Six healthcare intermediaries were fined for almost $1 million for failing to provide adequate medical services and programs, allowing the avoidable deaths of 12 indigenous children.
The EPS companies, who work as intermediaries between customers and hospitals, failed to provide strategies ensuring that nine children of the local indigenous Wayuu community had access to health services that could have saved their lives. Additional sanctions have been given for failure to provide quality, effective and timely services to three other children from different communities.
These programs or lack thereof led to the deaths of the 12 children suffering from malnutrition in 2013. As such, the companies will be forced to pay a combined penalty of $960,000.
“These EPS’s did not implement strategies or programs to guarantee the provision of health services in the place of residence of minors and violated their rights by failing to ensure a comprehensive vaccination schedule,” reported National Health Superintendent, Norman Julio Muñoz.
“It is unacceptable that no effective action was taken and timely follow-ups were made, as happened in the case the death of these children in La Guajira, “said the official, who traveled to the northern province of Guajira on Thursday.
Malnutrition in the children of La Guajira
Colombia’s President Juan Manuel Santos announced in early June that child mortality rates in the province of Guajira, after inflated statistics drew increasing attention to the issue. He reported that in 2014 there were 48 child deaths due to malnutrition, an 84% increase from 2013 sparking alarm.
Some 4170 deaths have been claimed by the Director of Planning in Guajira between 2008 and 2013, of these 1202 fetal deaths, 2691 a result of disease in the young and 278 caused through malnutrition. Diseases such a chickenpox, tuberculosis and whooping cough take the lives of the young in this region. The government claim that in the coastal area malnutrition is the leading cause of deaths in children under the age of five.
Malnutrition, water scarcity, poor hospital care and corruption within healthcare providers have been cited as the main causes of these worrying figures that are in fact likely to be far higher. The indigenous villages are heavily dispersed, as a result they do not report all child deaths, and often bury the bodies in their villages making an accurate census almost impossible.
Children living in the rural areas surrounding the municipality of Riohacha in the province live of a diet of chicha maize and rice. They lack proteins, magnesium, potassium and free radicals often causing the appearance of a swollen stomach when in fact these children are starving. A National Health Survey this year reported a deficiency of iron and Vitamin A (present in fruit and vegetables), which is the leading cause of preventable blindness, affecting the young of the Atlantic coastal regions of Colombia.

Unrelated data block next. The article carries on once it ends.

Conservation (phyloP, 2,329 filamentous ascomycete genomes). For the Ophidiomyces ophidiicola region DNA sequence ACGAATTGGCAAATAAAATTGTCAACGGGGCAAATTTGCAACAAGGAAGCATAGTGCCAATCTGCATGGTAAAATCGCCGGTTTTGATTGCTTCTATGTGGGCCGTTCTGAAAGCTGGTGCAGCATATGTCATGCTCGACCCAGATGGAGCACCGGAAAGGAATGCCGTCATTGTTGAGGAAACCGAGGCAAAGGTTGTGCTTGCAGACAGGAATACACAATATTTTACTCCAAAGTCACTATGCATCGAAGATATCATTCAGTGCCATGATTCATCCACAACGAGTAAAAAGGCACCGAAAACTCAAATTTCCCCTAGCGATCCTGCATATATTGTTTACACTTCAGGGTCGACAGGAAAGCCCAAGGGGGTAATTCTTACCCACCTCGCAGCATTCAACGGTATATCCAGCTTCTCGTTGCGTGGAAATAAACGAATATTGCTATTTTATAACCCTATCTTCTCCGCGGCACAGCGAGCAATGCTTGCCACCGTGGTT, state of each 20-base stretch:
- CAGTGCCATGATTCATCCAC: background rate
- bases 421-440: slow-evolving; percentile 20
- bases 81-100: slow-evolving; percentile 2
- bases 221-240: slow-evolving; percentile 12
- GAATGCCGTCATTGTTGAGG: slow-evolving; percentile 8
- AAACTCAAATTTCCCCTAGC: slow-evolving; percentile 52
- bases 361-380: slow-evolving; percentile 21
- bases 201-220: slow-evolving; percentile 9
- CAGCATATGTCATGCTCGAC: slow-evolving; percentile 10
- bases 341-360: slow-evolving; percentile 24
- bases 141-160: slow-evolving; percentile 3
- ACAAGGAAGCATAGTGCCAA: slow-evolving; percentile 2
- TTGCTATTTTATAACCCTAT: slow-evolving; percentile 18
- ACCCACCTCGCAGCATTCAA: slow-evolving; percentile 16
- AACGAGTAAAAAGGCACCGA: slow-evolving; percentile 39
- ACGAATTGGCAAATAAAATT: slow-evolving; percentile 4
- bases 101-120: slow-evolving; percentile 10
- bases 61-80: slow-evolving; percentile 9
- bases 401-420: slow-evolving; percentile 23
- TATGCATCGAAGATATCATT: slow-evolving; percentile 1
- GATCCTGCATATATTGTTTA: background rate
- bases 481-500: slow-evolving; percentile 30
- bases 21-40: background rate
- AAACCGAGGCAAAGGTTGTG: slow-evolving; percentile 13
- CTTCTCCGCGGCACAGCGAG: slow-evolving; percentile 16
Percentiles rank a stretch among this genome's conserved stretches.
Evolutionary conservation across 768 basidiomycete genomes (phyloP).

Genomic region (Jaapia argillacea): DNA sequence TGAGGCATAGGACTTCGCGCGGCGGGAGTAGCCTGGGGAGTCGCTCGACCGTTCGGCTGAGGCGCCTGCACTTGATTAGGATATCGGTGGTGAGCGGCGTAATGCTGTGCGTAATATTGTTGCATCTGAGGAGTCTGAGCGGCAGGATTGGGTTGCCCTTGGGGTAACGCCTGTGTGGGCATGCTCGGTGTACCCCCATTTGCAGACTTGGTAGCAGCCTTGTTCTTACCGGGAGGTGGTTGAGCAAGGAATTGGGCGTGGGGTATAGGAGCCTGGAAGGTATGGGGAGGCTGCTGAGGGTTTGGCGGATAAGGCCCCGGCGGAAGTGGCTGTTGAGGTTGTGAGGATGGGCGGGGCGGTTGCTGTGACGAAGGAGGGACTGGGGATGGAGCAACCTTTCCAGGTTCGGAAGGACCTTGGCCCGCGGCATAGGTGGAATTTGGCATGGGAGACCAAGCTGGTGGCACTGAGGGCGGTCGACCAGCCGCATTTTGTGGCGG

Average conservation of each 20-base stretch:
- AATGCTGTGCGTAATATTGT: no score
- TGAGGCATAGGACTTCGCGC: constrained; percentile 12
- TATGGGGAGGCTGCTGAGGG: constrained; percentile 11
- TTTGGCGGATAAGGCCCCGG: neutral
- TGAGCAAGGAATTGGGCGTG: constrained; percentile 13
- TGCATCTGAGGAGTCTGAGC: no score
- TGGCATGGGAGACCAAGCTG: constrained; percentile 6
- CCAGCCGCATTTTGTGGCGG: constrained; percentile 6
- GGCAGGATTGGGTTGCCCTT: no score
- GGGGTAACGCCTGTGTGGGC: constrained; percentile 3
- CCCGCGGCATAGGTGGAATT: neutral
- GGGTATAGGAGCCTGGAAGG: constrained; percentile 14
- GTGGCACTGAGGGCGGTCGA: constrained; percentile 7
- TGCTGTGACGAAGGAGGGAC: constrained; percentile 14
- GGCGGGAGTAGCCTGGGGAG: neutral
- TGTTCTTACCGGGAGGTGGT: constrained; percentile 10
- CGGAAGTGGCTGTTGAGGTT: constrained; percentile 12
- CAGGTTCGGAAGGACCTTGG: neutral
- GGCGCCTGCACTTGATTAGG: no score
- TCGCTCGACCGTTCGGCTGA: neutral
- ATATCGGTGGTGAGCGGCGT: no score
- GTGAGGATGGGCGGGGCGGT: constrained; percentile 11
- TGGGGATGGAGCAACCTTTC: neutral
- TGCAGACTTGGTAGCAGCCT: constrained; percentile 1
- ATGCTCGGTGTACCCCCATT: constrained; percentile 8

A lack a water prevents the indigenous from growing foods, one reported “it is a good year if it rains twice”. The little water available to these people is of poor quality and can make them ill. There is also a culture where the elders of the family are given priority over children for food. When these children do become ill health posts are far, accessed only by poor quality roads and doctor’s are not always present, often attending perhaps once a week.
Corruption within health providers
“The Indian authorities want to manage their own resources, to serve children. And what we’ve seen is that there are shortcomings of operators who do not meet the contractual obligations of this strategy. We have realized that resources end up staying in the hands of third parties and not for the benefit of children. Corruption is rife, ” complains Karen Abudinen Abuchaibe, Director of Early Childhood.
Abuchaibe claims that mishandling of resources means that medication and food ends up in the hands of third parties, rather than those children who need it.
There are furthermore reports from doctors of institutes providing false data and individuals stealing. “There are peasants who have stolen so much money, that drive the latest car models, live in houses and are billionaires, who for years have run nutrition programs. And that everyone knows, “says Doctor Rivadeneira, a pediatrician in Riohacha.
Santos in June celebrated the opening of a well, powered by solar-energy that would provide water to 1,000 families across 121 communities in the region. This provision of water is intended to allow irrigation infrastructure and food security for those in the region.
Over the last five years $205.63 million USD have been invested by the government, in providing early childhood care in the region of La Guajira. This year the figure was $58.75 million, with $5.51 million towards nutritional rehabilitation. Managing the distibution of food packages is also hard, as it is again not guaranteed that these will go to the children of the indigenous villages.
The National Health Superintendent is furthermore working to ensure the provision of health services for those communities through this latest sanction of operators, demanding to commitment to 2014 strategies. Amongst other entities this include the development of effective vaccination schedules.
Hambre en La Guajira, una tragedia para la niñez (El Colombiano)